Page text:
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Local
Remembering Fred
Basement Bijou legend Fred Hermes dies

Hermes

CALEDONIA — The man behind Basement Bijou, the theatrical wonderland nestled in the basement of a seemingly ordinary Caledonia basement, has died.

Fred P. Hermes died Monday at Ascension All Saints Hospital in Racine. He was 92 years old.

Hermes’ wife of 47 years, Veryl Hermes, said she will miss her husband’s humor and intelligence most.

“Fred just had such a good sense of humor, she said. “He loved to joke around.”

Basement Bijou

Fred took great pride in his Basement Bijou, which transported visitors to another time. The display received national attention and was featured on television shows, such as CBS’ “On the Road” and “CBS Sunday Morning.”

The ornate display, which contains elements taken from Racine’s former Venetian Theater, features a sprawling 1926 Wurlitzer organ, the biggest ever built by the company, as its centerpiece.

Fred was an expert in all things organs. Veryl said her husband had an uncanny knack for remembering organ facts.

“People would call up and ask questions about organs, and Fred just knew where this or that organ had been moved to,” Veryl said. “He remembered all those things.”

Not only did Fred know a lot about organs, he was also a talented organist, often improvising or playing from memory without any sheet music.

Sharing the spectacle

Fred did not keep his unique creation to himself. For nearly 50 years, he held public group tours of his basement theater.

For a time, Fred worked with Real Racine, the Racine County convention and visitors bureau. Dave Blank, the bureau’s president and CEO, said Hermes’ attraction was one of the county’s largest, if not the largest, tourist attraction for many years.

Basement Bijou was a popular destination in the bureau’s Mystery Tour, in which guests don’t know where they will end up. Blank said guests would start walking down the trail, leery of what they were about to be shown, then take the tour and not want to leave.

“The venue is just so unusual,” Blank said. “Guests would just keep asking him questions, and (Hermes) would keep playing the organ. He sure loved playing that organ and showing it off to people.”

Eileen Arnold, the bureau’s meeting/group tour sales director, knew Hermes for the past 13 years.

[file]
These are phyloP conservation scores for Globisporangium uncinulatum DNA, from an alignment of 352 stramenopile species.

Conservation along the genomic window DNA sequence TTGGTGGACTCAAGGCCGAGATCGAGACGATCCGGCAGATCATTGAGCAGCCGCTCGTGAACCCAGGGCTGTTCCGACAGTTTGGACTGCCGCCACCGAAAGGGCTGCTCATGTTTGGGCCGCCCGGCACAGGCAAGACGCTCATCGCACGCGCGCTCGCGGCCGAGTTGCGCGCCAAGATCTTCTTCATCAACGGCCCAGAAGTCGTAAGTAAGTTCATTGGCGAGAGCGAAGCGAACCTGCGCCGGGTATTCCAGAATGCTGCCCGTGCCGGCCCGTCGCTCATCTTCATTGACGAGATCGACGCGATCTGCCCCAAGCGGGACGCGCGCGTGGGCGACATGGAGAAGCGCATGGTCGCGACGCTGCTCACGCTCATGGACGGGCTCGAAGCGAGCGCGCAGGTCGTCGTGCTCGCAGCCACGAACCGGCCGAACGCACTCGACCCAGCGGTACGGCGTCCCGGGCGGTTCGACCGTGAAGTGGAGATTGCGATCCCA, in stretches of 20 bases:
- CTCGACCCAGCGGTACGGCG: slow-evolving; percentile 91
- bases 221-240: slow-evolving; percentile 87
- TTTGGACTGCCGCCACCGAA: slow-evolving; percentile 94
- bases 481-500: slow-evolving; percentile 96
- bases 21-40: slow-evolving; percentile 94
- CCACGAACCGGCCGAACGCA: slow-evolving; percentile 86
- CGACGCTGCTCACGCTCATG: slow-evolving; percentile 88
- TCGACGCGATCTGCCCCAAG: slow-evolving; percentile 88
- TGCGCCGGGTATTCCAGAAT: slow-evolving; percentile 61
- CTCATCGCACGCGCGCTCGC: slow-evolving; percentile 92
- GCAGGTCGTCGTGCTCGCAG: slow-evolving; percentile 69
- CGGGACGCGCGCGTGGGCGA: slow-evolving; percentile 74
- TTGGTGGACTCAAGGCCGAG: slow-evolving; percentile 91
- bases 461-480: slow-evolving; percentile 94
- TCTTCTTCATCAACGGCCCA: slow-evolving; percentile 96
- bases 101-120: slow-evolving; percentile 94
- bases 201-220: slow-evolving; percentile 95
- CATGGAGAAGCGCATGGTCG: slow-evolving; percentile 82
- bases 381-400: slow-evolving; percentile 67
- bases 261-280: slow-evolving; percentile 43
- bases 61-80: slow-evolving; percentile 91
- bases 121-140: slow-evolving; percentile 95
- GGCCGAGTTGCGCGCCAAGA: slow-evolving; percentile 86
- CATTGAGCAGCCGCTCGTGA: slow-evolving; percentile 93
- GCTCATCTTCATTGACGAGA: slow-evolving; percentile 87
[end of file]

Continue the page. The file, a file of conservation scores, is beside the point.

“When people walked into the theater, their mouths would drop,” Arnold said. “He brought joy to a lot of people.”

“He was just a unique human being.”

Last year, Hermes’ tours were officially shut down after a tip from a retired fire chief from outside the area to the Caledonia Fire Department, questioning the safety of Fred’s tours.

Fred was determined to continue showing off his basement, regardless of what fire officials told him. Veryl said her husband was still leading small groups of three or four people into the basement until mid-April, when he fell and broke a hip, landing him in the hospital.

“He loved having the tours,” Veryl said. “He absolutely loved having people come.”

Veryl said she currently has no plans for the basement.

‘One-of-a-kind’ personality

While in the hospital at the end of his life, Veryl said Fred received cards from people all over the country. “He had so many friends in different places,” she said. “He was very well-known and talked to people all over.”

Fred’s dedication and passion to the Basement Bijou created memories for the many people who crossed paths with him over the years.

“He was always fun to work with,” Blank said. “He will be missed. A truly one-of-a kind attraction and personality for Racine County.”

Funeral services will be held at 11 a.m. on Monday at Living Faith Lutheran Church, 2915 Wright Ave. Relatives and friends may meet with the family Sunday at Maresh-Meredith & Acklam Funeral Home, 803 Main St., from 2 to 4 p.m. and Monday at the church from 10 a.m. until the service.

“Guests would just keep asking him questions and he would keep playing the organ. He sure loved playing that organ and showing it off to people.” Dave Blank, Real Racine president and CEO

Local
Racine police morale
Survey: Racine police morale 'absolutely horrible'

RACINE — Poor morale and lack of leadership came up as two of the biggest issues facing the Racine Police Department, according to a survey completed earlier this year that was recently released to The Journal Times.

The survey was conducted in mid-March, about two months after the fatal police-involved shooting of Donte Shannon. It was completed at the request of the city’s police unions: the Racine Police Association, representing officers; and the Staff Officers Association, representing supervisors. The results show that “absolutely horrible” morale was a frequently identified issue.

Union officials declined to talk to The Journal Times directly but answered questions about the survey through the state’s police association.

Jim Palmer, executive director of the Wisconsin Professional Police Association, said the police unions wanted to gain insight about the struggles the department faces in attracting and retaining officers.